D: David Burris / 119m
Cast: Noah Wyle, Jeremy Irvine, Minka Kelly, Adelaide Clemens, Steve Earle, Marcus Hester, Haley Joel Osment, Alex Van, Robin Mullins
North Carolina, the early Seventies. Travis Shelton (Irvine) is seventeen and without much of a future ahead of him. He’s a high school dropout, can’t hold down a job, and spends most of his time hanging out with his friends. When he discovers some marijuana plants growing in back of a property in the woods, he takes a few and sells them to local small-time drug dealer, Leonard Shuler (Wyle). When he goes back to get some more he steps into a bear trap and passes out. When he comes to he finds himself confronted by Carlton Toomey (Earle) and his son Hubert (Hester), the owners of the marijuana plants and the area’s most prominent – and feared – drug dealers. Toomey strikes a bargain with Travis: in return for his silence about the plants, they’ll take him to the nearest hospital. Travis agrees.
While he recovers at the hospital Travis meets Lori (Clemens), a nurse he was in school with. They begin a tentative relationship that continues once he’s allowed home… which proves to be out of bounds, due to an argument Travis had with his father (Van) before his accident. With nowhere else to go, Travis persuades Leonard to let him stay with him for a while. His stay isn’t appreciated by Leonard’s girlfriend, Dena (Kelly), but he and Leonard form an unlikely friendship, with Leonard’s interest in local Civil War history, in particular the Shelton Laurel massacre, piquing Travis’s enthusiasm. As he delves deeper into what happened during the massacre he learns that several of his ancestors were killed there, including a thirteen year old called David Shelton.
He and Leonard visit the site and discover a pair of glasses that might have belonged to David. Dena becomes increasingly annoyed at Travis’s presence; one night while they’re all at a carnival, she disappears. Later on at Leonard’s she returns, accompanied by Toomey, to collect her things. Much later, Travis and two of his friends go to Toomey’s to score some drugs; there he discovers that Dena has been forced into letting men have sex with her to settle a debt Toomey says he owes her. Travis returns to free her, and he takes her to Leonard. Knowing that Toomey will come looking for her, he tells them to make a run for it. And sure enough, shortly after they leave, Toomey arrives looking for restitution.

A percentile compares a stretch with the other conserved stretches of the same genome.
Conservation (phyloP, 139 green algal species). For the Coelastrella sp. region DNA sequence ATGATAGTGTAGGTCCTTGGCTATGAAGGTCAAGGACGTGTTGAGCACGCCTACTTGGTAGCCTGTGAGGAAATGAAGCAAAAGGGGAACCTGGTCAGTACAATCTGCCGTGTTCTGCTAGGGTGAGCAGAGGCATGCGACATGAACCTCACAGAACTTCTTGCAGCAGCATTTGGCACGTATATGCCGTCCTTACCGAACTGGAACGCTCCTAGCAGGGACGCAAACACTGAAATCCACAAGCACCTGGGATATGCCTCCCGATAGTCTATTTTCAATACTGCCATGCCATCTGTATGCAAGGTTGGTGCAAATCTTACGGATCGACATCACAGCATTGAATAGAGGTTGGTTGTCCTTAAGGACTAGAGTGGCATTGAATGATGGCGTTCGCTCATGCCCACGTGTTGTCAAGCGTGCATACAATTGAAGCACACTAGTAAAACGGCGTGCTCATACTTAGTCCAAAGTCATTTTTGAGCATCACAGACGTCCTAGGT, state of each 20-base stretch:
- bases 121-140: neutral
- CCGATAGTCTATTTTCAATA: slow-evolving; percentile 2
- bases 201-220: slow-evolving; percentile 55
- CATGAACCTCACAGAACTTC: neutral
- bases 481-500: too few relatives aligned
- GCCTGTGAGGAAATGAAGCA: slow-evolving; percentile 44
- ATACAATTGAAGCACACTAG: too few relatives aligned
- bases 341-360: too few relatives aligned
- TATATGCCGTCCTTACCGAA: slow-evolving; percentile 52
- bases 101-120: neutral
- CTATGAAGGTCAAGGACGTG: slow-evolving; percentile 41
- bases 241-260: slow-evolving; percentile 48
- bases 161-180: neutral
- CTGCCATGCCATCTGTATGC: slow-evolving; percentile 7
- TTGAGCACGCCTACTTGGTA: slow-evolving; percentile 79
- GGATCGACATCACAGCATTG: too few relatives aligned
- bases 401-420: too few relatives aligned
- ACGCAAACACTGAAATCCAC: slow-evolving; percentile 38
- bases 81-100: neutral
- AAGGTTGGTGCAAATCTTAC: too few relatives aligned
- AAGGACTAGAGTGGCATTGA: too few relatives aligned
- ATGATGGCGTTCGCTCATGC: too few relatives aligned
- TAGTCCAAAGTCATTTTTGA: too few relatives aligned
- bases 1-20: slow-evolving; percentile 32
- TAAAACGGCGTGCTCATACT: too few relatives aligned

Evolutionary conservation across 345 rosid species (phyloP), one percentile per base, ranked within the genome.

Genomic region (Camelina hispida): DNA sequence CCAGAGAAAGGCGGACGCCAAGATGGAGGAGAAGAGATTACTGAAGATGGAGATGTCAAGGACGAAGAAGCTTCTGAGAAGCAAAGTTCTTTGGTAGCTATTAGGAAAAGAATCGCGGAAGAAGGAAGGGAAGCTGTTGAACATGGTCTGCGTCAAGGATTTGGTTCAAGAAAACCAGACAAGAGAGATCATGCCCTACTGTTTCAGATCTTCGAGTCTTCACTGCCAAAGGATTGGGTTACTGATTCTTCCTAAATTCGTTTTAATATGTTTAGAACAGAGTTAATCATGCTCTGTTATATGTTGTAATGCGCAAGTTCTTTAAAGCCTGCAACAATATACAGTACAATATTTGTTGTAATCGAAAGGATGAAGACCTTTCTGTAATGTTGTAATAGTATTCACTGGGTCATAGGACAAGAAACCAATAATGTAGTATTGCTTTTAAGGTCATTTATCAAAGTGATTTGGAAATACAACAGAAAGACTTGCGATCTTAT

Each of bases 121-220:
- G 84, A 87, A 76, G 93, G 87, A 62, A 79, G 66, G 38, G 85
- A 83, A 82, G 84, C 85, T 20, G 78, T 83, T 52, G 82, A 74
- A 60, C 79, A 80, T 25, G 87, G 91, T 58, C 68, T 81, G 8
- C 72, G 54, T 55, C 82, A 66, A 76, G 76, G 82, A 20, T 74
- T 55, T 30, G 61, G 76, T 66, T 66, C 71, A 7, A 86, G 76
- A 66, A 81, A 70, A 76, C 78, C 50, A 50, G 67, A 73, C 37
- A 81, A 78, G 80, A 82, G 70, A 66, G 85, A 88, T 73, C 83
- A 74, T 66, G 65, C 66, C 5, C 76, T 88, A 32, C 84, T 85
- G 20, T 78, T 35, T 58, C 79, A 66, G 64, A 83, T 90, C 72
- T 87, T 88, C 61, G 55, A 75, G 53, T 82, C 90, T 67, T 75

The second screen adaptation of a novel by author Ron Rash in four months – the other being Serena (2014) – The World Made Straight is a meditation on the prolonged effects of the past on the present. It highlights the ways in which past events can influence the behaviour of people even a hundred years after they’ve happened, and emphasises the toll such an influence can have.
In Travis we have a main character who – surprisingly, given the nature of his Appalachian heritage – is unaware of the massacre and his family’s unfortunate involvement. But this is a journey of discovery, one that takes Travis away from his cloistered home life and into a world where he struggles even further to make any headway. His unexpected friendship with Leonard (who helps him pass his GED test) and his romance with Lori both point to a brighter future, but his increasing obsession with the massacre and his family’s history keeps holding him back, his need to know what happened there and why stopping him from moving forward. Irvine plays him with a swagger he hasn’t earned yet, and keeps Travis from becoming too irritating because of the mistakes he makes. It’s a rough and ready performance, in keeping with the character, and allows for a depth of feeling that pays off when Travis and Leonard visit the massacres site.